- Regular vs. Associate Member
- Individual Membership / Group Billing
- Member Area Access
- HST vs GST
- Student Membership
- Transferable Memberships
- Not an engineer
- Proof of Student Status
- Student Outside Canada
- Retired Membership
What's the difference between regular and associate membership?
Regular membership is intended for those who work in the OHS&E industry and who actively implement health and safety procedures into their workplace. A regular membership can be for a consultant (internal or external); OHS&E Coordinator, Director, Specialist, Advisor, Manager, Assistant; Registered Nurse; Risk Specialist; Construction Safety Officer, etc. Regular members can participate in elections and vote at the Annual General Meeting (AGM).
Associate membership is for those individuals who work with or sell safety equipment. Associate members do not have voting rights at the AGM, but enjoy the same benefits of a regular member.
Is My Company a Member of the CSSE?
Membership with the CSSE is individual; there are no corporate memberships. However, the CSSE offers a Group Billing Option for organizations that employ 5 or more CSSE members. If you’re interested in Group Billing read the group billing page please contact the CSSE Office at 416-646-1600.
I just registered on-line for membership; when do I get my password for the Member's Only area?
Once your membership has been processed by the Membership Coordinator, he or she will send you your password via e-mail. This can take approximately 5 business days.
What is the difference between HST and GST? Is my company HST/GST exempt?
HST is the Harmonized Sales Tax that is applicable to those individuals who live in New Brunswick, Newfoundland and Labrador, Nova Scotia, Ontario and Prince Edward Island.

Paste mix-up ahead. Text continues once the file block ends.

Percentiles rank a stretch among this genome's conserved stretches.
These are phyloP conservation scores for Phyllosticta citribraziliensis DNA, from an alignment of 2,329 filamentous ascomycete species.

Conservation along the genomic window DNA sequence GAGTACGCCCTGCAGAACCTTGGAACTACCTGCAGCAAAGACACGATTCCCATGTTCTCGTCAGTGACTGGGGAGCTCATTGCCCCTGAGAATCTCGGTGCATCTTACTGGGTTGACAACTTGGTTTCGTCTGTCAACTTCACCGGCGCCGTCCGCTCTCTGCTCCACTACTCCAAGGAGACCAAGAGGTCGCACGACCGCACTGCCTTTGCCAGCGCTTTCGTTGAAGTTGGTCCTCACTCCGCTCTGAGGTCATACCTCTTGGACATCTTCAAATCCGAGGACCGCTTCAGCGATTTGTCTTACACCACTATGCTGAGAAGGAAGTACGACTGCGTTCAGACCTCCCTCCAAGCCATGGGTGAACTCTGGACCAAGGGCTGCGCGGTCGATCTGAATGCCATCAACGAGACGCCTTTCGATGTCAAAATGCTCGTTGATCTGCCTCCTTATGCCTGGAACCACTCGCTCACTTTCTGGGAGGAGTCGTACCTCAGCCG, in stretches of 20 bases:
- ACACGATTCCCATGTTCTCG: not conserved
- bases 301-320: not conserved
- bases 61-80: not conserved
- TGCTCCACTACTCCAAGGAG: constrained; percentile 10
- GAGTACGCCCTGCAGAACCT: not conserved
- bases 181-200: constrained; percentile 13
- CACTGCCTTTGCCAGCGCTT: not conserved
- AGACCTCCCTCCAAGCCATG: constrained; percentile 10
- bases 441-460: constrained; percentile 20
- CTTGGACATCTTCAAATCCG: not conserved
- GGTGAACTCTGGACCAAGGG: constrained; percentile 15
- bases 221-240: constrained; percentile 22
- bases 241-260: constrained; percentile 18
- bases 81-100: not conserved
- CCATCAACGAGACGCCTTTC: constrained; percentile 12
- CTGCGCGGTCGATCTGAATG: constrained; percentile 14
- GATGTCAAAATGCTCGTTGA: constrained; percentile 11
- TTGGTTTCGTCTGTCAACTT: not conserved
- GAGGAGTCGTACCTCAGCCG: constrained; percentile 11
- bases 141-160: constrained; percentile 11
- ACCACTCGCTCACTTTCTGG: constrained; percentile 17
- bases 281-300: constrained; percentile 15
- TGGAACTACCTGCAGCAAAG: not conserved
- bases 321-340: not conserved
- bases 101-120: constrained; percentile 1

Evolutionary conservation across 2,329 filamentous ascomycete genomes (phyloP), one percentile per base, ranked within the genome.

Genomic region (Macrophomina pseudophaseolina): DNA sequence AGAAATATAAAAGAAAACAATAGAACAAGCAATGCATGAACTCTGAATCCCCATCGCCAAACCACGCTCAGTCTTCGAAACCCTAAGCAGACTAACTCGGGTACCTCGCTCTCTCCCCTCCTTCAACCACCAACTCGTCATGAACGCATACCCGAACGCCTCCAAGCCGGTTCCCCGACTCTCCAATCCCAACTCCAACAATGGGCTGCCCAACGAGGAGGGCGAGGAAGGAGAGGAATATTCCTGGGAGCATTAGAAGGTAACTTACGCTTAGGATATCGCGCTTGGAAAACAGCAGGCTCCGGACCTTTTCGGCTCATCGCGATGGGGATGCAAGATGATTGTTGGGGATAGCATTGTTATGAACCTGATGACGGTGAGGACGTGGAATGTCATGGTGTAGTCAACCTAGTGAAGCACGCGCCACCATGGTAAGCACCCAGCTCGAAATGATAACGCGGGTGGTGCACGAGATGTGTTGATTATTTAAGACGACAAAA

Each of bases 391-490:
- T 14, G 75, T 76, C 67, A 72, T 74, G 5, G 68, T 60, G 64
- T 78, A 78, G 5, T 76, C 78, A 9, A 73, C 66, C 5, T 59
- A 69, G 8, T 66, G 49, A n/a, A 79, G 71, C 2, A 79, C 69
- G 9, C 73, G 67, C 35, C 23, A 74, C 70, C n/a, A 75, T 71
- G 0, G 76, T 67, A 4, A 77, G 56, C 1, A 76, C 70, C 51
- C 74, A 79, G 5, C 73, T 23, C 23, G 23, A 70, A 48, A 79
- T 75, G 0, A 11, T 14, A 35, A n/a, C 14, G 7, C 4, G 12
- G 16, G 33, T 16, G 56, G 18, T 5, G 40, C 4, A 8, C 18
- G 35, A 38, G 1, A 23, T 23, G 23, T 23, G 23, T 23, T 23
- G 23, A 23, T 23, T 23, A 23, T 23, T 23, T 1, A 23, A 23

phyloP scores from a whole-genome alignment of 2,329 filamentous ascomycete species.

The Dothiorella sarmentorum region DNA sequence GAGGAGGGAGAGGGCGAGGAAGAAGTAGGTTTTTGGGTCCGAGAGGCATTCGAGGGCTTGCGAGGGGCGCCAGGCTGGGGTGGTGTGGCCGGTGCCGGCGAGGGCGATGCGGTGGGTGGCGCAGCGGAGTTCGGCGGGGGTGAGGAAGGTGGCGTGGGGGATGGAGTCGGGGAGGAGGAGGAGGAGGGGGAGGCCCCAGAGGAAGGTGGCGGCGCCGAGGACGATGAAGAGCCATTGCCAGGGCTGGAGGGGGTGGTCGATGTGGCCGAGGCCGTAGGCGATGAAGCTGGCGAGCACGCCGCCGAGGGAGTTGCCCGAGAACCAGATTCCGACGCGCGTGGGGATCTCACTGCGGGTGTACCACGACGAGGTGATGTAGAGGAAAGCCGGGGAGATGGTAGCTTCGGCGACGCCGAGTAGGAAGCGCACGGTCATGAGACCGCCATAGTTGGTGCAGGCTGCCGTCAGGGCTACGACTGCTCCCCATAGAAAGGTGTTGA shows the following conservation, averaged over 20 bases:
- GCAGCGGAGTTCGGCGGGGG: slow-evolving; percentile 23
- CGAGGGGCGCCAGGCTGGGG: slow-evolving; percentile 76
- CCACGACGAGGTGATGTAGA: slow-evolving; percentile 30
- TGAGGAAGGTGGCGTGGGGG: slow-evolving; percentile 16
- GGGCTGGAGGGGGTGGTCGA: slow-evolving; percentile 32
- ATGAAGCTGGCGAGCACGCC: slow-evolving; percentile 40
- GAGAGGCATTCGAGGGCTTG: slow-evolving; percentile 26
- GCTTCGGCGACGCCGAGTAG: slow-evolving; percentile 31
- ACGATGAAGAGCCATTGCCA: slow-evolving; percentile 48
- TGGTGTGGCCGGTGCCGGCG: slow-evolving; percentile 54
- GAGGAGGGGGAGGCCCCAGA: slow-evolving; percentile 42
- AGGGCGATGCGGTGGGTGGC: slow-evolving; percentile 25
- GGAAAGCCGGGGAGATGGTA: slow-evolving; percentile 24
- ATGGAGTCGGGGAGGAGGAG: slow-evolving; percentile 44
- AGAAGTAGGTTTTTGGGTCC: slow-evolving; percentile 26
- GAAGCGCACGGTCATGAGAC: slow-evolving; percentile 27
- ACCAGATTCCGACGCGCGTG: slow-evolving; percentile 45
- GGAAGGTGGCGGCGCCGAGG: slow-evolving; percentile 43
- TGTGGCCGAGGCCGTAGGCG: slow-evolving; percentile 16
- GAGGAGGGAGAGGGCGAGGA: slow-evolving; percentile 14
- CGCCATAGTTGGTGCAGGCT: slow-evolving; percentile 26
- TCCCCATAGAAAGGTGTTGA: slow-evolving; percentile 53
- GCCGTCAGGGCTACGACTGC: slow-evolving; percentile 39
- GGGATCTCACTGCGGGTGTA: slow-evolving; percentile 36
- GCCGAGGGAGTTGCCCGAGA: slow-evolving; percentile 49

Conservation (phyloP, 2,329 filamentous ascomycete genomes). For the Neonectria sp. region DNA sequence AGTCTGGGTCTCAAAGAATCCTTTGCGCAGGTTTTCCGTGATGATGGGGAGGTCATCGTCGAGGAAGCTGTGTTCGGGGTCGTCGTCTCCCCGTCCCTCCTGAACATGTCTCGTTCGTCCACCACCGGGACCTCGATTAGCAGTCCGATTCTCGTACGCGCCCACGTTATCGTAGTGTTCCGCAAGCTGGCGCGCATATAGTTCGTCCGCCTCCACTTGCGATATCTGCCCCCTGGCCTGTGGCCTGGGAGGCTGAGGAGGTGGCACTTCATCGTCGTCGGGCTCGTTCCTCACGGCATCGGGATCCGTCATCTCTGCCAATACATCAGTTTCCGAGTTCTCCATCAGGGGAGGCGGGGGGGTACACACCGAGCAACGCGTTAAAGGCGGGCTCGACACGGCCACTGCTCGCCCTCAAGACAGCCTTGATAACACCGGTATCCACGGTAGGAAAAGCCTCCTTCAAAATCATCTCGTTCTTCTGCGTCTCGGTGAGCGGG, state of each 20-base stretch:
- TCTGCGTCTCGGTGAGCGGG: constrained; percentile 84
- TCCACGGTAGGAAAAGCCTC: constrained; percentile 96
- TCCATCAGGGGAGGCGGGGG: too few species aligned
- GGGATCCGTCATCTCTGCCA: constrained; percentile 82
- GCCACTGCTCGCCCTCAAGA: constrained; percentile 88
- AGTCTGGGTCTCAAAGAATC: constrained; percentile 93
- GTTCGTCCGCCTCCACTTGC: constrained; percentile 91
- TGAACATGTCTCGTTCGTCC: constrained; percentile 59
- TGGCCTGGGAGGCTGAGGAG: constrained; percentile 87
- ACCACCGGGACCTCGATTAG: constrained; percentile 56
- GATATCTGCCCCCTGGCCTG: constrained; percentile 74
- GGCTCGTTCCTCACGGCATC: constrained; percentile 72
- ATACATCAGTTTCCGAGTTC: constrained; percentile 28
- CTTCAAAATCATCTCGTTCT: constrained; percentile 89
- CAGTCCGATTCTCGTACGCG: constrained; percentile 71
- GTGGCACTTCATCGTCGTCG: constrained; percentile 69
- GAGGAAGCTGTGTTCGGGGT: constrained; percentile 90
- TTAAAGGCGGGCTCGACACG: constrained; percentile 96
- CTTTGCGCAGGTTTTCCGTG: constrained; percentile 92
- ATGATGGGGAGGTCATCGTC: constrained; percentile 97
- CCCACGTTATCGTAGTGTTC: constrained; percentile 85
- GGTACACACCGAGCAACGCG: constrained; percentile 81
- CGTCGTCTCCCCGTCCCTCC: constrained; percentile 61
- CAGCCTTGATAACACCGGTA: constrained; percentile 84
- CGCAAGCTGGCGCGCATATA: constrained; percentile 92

GST is the Goods and Services Tax that is applicable to those individuals who live in the Alberta, British Columbia, Manitoba, Northwest Territories, Nunavut, Quebec, Saskatchewan and Yukon.
To find out if your organization is GST/HST exempt, please contact your accountant or financial services manager.
I am currently enrolled in part-time studies. Can I apply for a student membership?
Yes. However, if you are currently employed as a Health and Safety professional, you must apply for regular membership. Student Membership is intended for those who are not currently employed in the OH&S industry and who are currently enrolled in school.
Are memberships transferable?
Memberships with the CSSE are not transferable. If a CSSE member changes jobs, the membership remains with the member.
I am not an engineer. Why does the name include "engineering"? Can I still join CSSE?
To become a member of the CSSE, you do not have to be an engineer; however, you must work in occupational health and safety.
The CSSE is an association of Environmental, Health & Safety (EHS) Practitioners that are engaged in the engineering of safety; that is to say: designing, developing and delivering programs, policies and procedures that manage risk and control loss.
I have paid my membership and mailed in my proof of student membership as requested. Why don't I have access to the member's area of the website?
Even though applicants are given the ability to pay their membership online, the “proof of student status” must be received and reviewed in the office before the membership application is completed. Once the entire application has been reviewed and approved, you will receive a confirmation email which will include your login details.
I am a full-time student outside Canada. Which member type should I apply for?
All full time students may apply for student membership, no matter in which country they are a full time student, as long as the applicable proof of “student status” is provided.
I just turned 65 years old. Do I qualify for "retired" membership with CSSE?
The Retired member type is for those no longer employed in the field of Health and Safety and is not associated with the legal retirement age. If you are still employed in the field you are ineligible to apply for the retired membership category.